I actually really enjoyed director André Øvredal adaptation of Alvin Schwartz‘s horror book series Scary Stories To Tell In The Dark. I thought it did a fantastic job bringing the creepy-ass art of Stephen Gammell to life, but it sounds like the creative team is going to embrace that original art even more in the sequel
During a recent interview with Collider, the director talked about diving deeper into bringing the ghastly art of Gemmell to life in the sequel, saying:
“I learned so much on Scary Stories, but also about Scary Stories and I do think that we’ll tap even more into Gammell’s visual world in the sequel than we did in the first movie.”
The sequel to the film was confirmed earlier this year and Øvredal and his team have been hard at work crafting the script for it during the pandemic. The filmmaker explained:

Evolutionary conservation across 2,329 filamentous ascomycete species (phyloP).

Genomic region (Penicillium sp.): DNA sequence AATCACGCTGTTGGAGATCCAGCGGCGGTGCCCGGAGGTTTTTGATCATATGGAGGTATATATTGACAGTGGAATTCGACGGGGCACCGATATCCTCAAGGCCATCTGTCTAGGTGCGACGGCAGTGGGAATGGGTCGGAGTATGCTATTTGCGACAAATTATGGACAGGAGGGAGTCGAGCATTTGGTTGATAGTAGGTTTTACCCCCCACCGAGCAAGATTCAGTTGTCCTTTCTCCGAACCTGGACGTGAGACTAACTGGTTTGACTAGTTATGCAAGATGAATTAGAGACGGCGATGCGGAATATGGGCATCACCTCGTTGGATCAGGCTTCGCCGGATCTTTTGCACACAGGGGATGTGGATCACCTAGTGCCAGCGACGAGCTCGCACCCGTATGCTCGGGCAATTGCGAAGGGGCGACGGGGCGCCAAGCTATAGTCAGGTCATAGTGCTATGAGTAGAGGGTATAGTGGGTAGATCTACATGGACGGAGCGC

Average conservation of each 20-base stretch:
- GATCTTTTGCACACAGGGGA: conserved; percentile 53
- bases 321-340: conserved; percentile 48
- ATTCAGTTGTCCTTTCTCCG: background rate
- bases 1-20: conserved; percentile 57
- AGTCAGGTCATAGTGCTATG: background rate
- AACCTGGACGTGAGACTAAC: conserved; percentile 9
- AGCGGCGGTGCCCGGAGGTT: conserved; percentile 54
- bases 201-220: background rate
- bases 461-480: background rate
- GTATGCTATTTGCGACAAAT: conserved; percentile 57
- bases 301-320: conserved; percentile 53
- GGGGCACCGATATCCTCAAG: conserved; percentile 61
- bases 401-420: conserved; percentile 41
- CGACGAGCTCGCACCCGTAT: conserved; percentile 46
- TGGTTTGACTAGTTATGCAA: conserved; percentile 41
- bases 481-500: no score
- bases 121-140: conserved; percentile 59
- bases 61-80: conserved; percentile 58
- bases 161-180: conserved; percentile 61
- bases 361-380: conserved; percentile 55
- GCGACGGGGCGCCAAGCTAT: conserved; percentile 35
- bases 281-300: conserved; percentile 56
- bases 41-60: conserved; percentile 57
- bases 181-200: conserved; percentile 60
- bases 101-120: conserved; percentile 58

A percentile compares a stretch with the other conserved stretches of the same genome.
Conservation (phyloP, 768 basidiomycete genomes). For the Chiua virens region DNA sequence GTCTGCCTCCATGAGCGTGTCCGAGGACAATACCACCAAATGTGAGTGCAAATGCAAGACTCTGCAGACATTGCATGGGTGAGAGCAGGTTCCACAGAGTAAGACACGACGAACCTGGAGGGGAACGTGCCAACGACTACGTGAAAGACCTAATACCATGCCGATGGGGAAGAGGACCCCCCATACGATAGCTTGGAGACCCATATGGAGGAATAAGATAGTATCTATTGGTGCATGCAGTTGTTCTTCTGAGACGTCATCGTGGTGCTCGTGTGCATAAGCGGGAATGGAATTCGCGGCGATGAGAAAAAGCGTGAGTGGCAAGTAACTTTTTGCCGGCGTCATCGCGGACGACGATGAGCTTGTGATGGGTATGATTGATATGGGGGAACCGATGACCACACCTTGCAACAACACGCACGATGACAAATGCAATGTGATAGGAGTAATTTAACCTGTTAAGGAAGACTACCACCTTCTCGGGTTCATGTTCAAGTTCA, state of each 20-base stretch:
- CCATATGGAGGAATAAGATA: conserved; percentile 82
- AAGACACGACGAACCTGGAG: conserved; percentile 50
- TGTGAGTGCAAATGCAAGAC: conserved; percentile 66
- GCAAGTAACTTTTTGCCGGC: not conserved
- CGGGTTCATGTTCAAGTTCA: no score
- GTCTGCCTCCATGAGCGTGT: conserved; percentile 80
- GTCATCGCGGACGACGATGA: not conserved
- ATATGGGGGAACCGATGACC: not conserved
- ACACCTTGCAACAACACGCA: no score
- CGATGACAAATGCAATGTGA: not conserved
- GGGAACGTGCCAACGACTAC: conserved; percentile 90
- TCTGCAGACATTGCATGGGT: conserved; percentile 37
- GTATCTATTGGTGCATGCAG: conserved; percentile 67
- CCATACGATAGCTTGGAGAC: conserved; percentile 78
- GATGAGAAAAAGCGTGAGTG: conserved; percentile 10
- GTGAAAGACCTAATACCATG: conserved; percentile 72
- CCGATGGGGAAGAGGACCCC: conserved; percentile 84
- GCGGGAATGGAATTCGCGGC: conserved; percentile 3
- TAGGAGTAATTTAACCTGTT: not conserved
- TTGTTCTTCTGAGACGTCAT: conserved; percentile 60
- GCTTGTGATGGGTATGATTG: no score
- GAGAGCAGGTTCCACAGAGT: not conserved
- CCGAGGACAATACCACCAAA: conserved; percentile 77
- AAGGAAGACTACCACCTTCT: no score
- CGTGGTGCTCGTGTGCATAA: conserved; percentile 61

“Production-wise we’re in a holding pattern, but not really because we’re just developing the story and the script, which is a time-consuming process because there’s no point in making a sequel to that movie unless it’s elevated and it’s great and it’s ideally better than the first movie.”
He also previously said that they are “playing with some new, wonderful stuff that I am very excited about where this sequel could go.”
I’m looking forward to seeing what exactly they’ve got cooking for this sequel and I can’t wait to see how they play with the nightmarish visuals in it.
In the original film, it’s 1968 in America. Change is blowing in the wind… but seemingly far removed from the unrest in the cities is the small town of Mill Valley where for generations, the shadow of the Bellows family has loomed large. It is in their mansion on the edge of town that Sarah, a young girl with horrible secrets, turned her tortured life into a series of scary stories, written in a book that has transcended time — stories that have a way of becoming all too real for a group of teenagers who discover Sarah’s terrifying home.